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Virtual Reality Project Uncovers Richmond's Hidden Black History

HiPS Hippodrome

To most folks who walk the streets of Richmond, history is plainly visible. But what about the invisible history? What about the stories and lives in our past that have been erased - especially stories of Black history?

Hidden in Plain Site: Richmond (HiPS) is a new endeavor that uses Extended Reality (XR) technology to reveal important stories of the Black experience in Richmond. Through this technology, a viewer can explore easy-to-overlook sites around the city that unveil a history of Black lives previously hidden. HiPS brings these historic sites to life by augmenting their current appearance with historical imagery and compelling narrative storytelling. A viewer only needs internet access to interact with locations, such as Lumpkin’s Jail or The Hippodrome, in a whole new way.

The idea sprang from a collaboration of three local business leaders - Dean Browell, co-founder of Feedback and host of Dent: Blend Richmond; Dontrese Brown, co-founder and partner at BROWNBAYLOR™ and executive director of the EDGE Center for Career Development at Randolph Macon College; and David Waltenbaugh, founder of Root VR. Together, they asked the question, “What can we do?” in response to the current opportunities for change and the historical context in which our community stands at this moment. Telling a richer, fuller, and more accessible story was their answer.

“It’s important for us to tell the narrative of the Black American experience that has been erased within our nation, and more specifically, our city and state,” says Brown. “And, like the lotus flower, we will emerge from the darkness of the parking lots and buildings that have erased our voices, and tell the true story of our existence, strength, and determination.”

Of the importance of this project, Browell says, “ Hidden In Plain Site as a concept is meant to be a gateway to the kind of history that doesn’t get monuments. We were researching and scouting while the entire monument discussion around Richmond was reaching a fever pitch this summer and it was stunning to juxtapose arguments about how monuments tell our history while we were uncovering history that in some cases doesn’t even get a historical marker.”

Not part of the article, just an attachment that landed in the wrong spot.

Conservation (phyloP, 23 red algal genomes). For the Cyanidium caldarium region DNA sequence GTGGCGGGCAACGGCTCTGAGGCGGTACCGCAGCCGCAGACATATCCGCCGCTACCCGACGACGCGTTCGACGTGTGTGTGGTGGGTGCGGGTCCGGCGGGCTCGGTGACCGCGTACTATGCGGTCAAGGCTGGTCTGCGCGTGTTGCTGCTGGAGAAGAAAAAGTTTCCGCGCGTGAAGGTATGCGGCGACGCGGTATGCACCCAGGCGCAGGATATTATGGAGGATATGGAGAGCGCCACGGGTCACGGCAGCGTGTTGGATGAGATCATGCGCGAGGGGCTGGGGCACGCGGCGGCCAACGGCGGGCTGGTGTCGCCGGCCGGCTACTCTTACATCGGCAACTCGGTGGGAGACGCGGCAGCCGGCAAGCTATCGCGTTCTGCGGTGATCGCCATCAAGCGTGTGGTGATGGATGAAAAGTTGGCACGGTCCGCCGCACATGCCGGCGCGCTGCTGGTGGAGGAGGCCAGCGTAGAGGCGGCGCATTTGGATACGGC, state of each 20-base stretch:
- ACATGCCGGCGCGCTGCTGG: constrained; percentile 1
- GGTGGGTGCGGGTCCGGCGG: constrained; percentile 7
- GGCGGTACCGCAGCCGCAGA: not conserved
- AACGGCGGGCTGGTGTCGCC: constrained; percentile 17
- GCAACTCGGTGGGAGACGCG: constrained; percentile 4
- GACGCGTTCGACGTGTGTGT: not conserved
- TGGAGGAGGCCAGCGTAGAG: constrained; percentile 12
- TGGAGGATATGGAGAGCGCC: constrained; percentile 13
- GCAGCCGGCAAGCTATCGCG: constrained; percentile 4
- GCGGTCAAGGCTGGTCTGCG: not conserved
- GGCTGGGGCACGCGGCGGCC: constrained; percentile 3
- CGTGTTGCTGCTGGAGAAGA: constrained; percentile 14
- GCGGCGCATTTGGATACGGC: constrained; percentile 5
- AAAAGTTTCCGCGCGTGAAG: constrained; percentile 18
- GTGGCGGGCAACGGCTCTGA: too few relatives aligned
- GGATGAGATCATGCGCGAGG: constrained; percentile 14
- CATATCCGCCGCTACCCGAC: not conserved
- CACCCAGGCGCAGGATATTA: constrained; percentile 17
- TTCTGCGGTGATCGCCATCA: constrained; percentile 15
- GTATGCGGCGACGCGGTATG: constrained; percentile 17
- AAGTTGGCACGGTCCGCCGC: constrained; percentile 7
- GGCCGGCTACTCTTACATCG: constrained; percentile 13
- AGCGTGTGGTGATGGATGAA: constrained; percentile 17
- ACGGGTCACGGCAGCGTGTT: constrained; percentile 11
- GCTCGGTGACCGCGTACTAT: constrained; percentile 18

What makes HiPS unique for the Richmond region is the use of XR virtual and augmented technology to tell Black stories hidden in history. By creating an XR-enabled virtual tour that requires only an internet-connected device, HiPS creates a tool accessible to many, in particular those who rely upon virtual learning due to the COVID-19 pandemic.

"Virtual reality (VR) technology holds incredible potential to tell powerful stories like those in our narrative in impactful new ways,” says Waltenbaugh. “In addition to promoting empathy in a manner that was previously impossible, the immersive nature of the technology enhances education and learning retention and brings these stories to life as never before."

Waltenbaugh goes on to say, "Technology is frequently referred to as a great equalizer, but that is only possible when technology is available and accessible to all. While we recognize the immense potential virtual reality holds for our project, we were very intentional to create a platform which is available in a multitude of standard formats including web, desktop, and mobile in a genuine effort to make it accessible by as many individuals and organizations as possible."

Hidden in Plain Site: Richmond releases at midnight Friday, November 27. It will feature the then-and-now of ten sites in Richmond: The Lee Monument, Lumpkin's Jail, Gabriel’s hanging site, the Richmond 34 Sit-In, the childhood homes of Maggie Walker & William Ferguson Reid, The Hippodrome Theatre, the Eggleston Hotel, the erased community of Navy Hill, the Adams Express Company Richmond office where Henry “Box” Brown shipped himself to Freedom, and John Mitchell and the Richmond Planet’s Electric Printing Press at Swan Tavern.


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